During the annual Woodland Activity Day, teachers and parent volunteers transformed the school’s 3rd grade area into an interactive learning environment. Students, teachers and parents began by participating in a Land Acknowledgement, which aims to bring more awareness and understanding of the history of indigenous peoples and their territories and a call to rethink one’s own relationship with the environment and the history of all peoples.
“Acknowledgment by itself is a small gesture. It becomes meaningful when coupled with authentic relationships and informed action...
Naming is an exercise in power. Who gets the right to name or be named? Whose stories are honored in a name? Whose erased? Acknowledgement of traditional land is a public statement of the name of the traditional Native inhabitants of a place. It honors their historic relationship with the land.” - U.S. Department of Arts and Culture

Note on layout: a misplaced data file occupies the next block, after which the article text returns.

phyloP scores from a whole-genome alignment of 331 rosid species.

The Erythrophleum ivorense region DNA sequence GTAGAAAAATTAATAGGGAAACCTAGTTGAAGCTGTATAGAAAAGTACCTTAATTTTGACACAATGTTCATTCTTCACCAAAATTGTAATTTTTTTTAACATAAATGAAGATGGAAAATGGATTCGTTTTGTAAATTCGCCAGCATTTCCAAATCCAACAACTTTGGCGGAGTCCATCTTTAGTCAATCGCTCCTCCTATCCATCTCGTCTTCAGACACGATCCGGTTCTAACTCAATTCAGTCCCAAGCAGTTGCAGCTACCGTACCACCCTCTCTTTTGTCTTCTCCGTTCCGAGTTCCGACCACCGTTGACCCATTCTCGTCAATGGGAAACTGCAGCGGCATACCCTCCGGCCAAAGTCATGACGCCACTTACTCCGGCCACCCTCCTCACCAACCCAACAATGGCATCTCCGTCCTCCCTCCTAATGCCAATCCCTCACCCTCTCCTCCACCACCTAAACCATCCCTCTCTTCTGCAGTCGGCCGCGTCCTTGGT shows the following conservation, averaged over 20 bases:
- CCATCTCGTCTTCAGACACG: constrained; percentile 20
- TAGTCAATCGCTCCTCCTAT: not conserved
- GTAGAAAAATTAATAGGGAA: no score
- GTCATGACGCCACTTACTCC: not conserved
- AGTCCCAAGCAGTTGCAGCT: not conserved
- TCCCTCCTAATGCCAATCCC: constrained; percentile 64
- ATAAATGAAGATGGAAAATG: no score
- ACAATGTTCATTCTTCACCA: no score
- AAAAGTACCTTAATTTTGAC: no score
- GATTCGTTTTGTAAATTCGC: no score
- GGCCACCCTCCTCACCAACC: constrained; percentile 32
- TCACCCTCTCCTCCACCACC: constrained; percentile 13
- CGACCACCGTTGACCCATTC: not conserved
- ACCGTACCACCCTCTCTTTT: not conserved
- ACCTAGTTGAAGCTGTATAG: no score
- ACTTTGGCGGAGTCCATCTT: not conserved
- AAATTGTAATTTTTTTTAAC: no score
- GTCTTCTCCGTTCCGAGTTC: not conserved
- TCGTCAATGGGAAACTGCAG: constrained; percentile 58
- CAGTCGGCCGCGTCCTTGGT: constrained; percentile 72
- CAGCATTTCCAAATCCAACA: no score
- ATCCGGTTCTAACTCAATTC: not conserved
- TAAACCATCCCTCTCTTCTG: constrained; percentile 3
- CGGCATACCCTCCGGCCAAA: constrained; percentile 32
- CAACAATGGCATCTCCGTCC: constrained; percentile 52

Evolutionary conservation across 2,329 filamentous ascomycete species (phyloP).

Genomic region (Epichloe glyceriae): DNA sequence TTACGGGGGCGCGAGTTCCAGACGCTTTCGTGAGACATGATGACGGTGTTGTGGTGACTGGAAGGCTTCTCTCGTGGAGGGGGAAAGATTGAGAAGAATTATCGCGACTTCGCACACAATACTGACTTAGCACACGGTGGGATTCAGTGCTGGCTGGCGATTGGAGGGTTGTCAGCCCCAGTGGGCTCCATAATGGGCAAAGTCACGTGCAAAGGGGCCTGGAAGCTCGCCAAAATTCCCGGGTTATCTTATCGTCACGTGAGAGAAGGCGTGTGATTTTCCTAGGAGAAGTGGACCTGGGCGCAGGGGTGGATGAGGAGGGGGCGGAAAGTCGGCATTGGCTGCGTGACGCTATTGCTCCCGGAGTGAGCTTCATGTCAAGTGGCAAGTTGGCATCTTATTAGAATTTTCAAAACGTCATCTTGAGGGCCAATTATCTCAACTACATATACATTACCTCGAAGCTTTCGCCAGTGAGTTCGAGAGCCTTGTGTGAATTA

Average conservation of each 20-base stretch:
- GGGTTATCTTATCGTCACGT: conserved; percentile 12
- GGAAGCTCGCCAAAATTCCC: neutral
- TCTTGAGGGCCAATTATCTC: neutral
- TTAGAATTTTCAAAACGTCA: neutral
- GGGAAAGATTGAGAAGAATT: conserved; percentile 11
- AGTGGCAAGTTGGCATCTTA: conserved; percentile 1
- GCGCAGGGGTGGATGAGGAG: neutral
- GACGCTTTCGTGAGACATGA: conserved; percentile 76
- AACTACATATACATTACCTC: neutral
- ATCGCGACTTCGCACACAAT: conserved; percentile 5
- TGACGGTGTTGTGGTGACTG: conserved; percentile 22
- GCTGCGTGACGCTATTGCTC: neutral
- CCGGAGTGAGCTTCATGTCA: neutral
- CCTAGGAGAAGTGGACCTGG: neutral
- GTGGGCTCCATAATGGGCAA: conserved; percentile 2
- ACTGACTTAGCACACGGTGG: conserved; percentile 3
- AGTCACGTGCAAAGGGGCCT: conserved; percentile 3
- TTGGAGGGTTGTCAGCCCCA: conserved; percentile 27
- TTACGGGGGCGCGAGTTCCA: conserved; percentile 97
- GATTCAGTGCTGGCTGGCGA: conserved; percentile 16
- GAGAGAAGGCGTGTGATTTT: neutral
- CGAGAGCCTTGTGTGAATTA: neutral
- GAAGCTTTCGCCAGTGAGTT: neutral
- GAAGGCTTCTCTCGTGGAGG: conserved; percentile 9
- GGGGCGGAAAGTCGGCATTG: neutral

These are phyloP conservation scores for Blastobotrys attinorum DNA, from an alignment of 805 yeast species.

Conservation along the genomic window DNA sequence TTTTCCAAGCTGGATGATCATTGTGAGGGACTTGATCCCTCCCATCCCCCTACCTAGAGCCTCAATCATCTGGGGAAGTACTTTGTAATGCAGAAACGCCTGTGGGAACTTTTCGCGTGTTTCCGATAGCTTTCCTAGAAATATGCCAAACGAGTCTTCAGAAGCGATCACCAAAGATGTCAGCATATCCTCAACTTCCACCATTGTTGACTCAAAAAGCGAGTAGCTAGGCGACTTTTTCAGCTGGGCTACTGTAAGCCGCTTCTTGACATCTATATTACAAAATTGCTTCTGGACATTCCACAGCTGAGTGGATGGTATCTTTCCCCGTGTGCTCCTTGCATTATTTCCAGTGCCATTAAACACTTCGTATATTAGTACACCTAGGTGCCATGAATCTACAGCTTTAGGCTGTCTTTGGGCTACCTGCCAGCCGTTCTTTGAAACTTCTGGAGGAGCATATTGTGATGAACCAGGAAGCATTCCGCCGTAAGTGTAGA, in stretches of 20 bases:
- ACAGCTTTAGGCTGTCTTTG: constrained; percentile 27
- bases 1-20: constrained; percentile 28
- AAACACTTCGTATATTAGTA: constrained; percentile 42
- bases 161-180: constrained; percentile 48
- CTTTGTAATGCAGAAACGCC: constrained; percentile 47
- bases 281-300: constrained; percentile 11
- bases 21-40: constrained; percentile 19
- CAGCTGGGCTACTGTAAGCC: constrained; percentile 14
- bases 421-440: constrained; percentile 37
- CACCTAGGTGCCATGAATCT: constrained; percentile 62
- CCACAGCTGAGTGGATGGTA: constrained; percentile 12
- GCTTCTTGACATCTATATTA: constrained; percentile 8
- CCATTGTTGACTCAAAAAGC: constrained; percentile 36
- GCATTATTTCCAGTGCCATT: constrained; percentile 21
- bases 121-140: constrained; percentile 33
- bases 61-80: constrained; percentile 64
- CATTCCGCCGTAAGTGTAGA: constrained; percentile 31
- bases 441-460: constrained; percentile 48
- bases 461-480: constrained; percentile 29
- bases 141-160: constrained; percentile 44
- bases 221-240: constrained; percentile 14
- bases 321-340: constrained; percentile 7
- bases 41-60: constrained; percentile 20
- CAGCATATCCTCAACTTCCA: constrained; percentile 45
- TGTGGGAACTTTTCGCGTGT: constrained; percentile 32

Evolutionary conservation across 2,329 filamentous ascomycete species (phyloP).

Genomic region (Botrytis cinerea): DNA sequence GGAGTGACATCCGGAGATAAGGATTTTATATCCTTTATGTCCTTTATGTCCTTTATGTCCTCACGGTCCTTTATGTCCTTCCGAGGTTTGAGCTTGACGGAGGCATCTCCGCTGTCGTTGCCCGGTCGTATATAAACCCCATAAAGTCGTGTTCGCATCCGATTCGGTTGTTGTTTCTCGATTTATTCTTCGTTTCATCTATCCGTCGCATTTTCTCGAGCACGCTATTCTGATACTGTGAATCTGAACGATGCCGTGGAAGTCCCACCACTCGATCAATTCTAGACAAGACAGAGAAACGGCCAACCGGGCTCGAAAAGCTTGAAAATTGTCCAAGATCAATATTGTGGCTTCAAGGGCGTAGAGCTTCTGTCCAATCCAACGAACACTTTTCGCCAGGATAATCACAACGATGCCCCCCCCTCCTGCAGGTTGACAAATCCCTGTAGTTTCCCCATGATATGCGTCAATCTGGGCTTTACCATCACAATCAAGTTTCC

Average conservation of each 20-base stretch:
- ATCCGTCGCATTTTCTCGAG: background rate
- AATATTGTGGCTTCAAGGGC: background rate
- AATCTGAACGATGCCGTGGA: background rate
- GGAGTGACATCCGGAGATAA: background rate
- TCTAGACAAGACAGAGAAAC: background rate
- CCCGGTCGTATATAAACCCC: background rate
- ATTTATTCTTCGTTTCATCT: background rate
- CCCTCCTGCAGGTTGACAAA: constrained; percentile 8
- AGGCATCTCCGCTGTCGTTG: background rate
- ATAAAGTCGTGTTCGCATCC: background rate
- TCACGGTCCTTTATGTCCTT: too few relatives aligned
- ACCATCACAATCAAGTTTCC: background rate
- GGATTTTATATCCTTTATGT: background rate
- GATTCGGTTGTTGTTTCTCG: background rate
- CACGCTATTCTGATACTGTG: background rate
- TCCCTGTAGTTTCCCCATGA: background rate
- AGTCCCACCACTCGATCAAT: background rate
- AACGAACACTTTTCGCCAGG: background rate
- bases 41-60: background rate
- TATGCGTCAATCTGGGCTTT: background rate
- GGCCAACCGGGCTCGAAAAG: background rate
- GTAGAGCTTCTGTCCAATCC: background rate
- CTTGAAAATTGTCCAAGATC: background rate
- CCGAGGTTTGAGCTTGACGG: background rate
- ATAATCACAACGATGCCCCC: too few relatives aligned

“A land acknowledgment is a formal statement that recognizes the unique and enduring relationship that exists between Indigenous Peoples and their traditional territories.” - Laurier Students’ Public Interest Research Group, Ontario, Canada
With a focus on respect, perseverance and resourcefulness, 3rd grade students rotated through a series of experiential learning stations featuring activities like corn grinding, hunting and food preservation. Parent volunteers were on hand to lead students through these activities and maintain their inquiring spirits.
The hands-on nature of these activities allowed students to explore and experience what life was like for the native culture in this area more than 200 years ago.
Click here for photos of this interactive experience!